Spring Training for Winter Skin

By admin
March 07, 2012

By Anne Miller

If the promise of spring is making you long to shed the boots and heavy sweaters and trade them in for shorts and sandals, you might want to take a close look at your winter skin. It’s easy to forget to moisturize those knees, elbows and feet that have been hidden away while the outside temperature was low and the indoor air is warm and dry. When you forget to moisturize, your neglected skin can become dry, dull, flakey and sometimes red and irritated.

Don’t despair. You can get your skin in top spring condition in no time with some tender loving care. Give your skin a much needed all-over moisturizing, particularly the heels, elbows and knees. After your bath or shower, pat your skin dry and use your regular moisturizer, giving special attention to the trouble spots. For an intensive treatment for your feet and hands, try putting on a pair of cotton socks and white cotton gloves after moisturizing before bedtime. Then sleep on it! You’ll see a difference in your skin almost overnight.

Simple tips to cure dry, itchy skin in any season.

  • Dry air is the most common cause of dry skin. Try turning down the thermostat during cold weather and use a humidifier in your bedroom.
  • Misuse of moisturizers can compound the problem. If you are using moisturizer on dry skin (as in skin that is not wet), you are missing the boat. Moisturizers work best when the skin is still slightly damp so it can trap the moisture.
  • Avoid long hot showers and baths. Prolonged exposure to hot water can wash away the skin’s natural oils.
  • Don’t overdo the soap. Soap can strip away your skin’s protective oils, especially deodorant and antibacterial soaps. Go easy on your skin. Your skin doesn’t have to be harshly scrubbed to get clean.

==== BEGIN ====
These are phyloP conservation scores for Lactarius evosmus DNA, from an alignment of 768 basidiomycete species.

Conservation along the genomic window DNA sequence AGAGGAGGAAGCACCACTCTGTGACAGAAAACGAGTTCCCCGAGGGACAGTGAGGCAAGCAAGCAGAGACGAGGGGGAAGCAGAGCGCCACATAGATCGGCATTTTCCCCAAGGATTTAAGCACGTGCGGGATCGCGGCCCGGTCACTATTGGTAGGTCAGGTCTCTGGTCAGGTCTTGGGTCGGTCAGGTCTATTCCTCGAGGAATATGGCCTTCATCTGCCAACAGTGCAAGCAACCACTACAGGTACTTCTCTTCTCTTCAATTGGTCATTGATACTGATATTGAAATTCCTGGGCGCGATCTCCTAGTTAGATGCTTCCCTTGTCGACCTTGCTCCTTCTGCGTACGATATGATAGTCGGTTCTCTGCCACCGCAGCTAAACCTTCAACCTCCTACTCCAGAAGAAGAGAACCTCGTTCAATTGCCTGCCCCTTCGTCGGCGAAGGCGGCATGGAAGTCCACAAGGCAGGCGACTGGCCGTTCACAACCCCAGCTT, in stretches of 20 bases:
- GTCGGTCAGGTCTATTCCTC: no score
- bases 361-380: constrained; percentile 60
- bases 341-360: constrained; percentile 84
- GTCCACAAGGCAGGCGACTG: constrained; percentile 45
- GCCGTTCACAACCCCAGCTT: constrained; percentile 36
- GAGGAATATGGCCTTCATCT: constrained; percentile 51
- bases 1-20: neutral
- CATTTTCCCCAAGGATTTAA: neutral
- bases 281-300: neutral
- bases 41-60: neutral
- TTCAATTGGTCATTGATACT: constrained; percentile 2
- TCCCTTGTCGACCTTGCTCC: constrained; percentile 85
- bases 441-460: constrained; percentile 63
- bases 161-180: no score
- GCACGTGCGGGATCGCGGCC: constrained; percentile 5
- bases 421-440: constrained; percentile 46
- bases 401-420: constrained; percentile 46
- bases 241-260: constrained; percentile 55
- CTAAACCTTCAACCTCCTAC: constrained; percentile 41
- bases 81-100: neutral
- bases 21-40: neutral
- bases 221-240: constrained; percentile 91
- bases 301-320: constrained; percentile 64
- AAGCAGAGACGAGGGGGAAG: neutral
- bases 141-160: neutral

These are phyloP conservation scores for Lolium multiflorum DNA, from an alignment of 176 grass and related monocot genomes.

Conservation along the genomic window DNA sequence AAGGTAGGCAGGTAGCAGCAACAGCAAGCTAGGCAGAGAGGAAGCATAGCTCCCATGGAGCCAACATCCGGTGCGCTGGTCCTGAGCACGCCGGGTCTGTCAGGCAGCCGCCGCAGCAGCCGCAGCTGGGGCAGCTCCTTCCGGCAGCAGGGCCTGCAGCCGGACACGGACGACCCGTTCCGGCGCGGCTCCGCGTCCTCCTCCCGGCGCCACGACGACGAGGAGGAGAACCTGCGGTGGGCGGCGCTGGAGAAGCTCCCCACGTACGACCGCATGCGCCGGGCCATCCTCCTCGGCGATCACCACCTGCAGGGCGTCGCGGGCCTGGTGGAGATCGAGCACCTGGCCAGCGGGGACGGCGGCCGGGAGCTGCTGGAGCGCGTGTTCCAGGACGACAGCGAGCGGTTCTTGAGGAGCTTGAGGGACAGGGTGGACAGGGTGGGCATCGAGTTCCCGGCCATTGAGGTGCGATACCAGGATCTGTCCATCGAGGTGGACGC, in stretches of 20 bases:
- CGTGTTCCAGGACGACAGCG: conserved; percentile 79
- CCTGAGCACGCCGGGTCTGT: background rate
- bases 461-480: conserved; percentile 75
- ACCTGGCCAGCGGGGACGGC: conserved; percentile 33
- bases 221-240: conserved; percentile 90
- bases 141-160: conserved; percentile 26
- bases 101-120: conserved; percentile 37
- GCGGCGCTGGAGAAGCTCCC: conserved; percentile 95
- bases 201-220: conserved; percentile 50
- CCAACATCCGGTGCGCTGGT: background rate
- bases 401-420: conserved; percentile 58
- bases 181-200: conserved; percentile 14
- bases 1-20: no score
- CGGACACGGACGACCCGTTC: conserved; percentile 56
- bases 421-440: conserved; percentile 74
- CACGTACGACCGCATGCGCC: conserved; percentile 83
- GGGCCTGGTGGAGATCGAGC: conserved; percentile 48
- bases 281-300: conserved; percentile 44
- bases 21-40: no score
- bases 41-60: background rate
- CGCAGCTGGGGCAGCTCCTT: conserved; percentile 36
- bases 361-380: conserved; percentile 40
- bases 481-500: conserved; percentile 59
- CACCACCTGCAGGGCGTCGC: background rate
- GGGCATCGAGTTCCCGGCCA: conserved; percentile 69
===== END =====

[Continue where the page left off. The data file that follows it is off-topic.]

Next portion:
• Know your soap. As with everything these days, it pays to read your soap labels. If you have sensitive skin, look for “fragrance-free” products. That is not the same as “unscented,” which may still have perfumes.
  • Scratch itchy clothing for more comfortable, soothing fabrics. Rough, itchy clothing can play havoc with already dry skin causing further irritation.
  • Drink plenty of water. Water is great for your skin. As weather gets warmer, it’s important to stay well hydrated. Carry a bottle of water wherever you go and make drinking water throughout the day a habit. It’s a great way to get those 8 glasses a day.

If you have tried all of the simple steps to smoother more “presentable” skin, there could be an underlying reason for your problem. For one, several kinds of medications have dry skin as a common side effect, including high blood pressure drugs, like diuretics and retinoids such as Retin-A, used to treat acne and as a mild facial peal. Dry skin can also be a symptom of a medical condition such as diabetes and hypothyroidism, or could be caused by hormonal changes.

If your dry, itchy skin is persistent, talk to your primary care physician or schedule an appointment with a dermatologist. Your skin condition could be a sign of something more serious that can’t be treated with a heavy moisturizer.

Some final advice…

As more of your skin is exposed to the sun this spring, don’t forget the sunscreen. Look for an overall moisturizer with built-in sunscreen. Keep your skin soft and supple while you protect it from the sun’s harmful UV rays.

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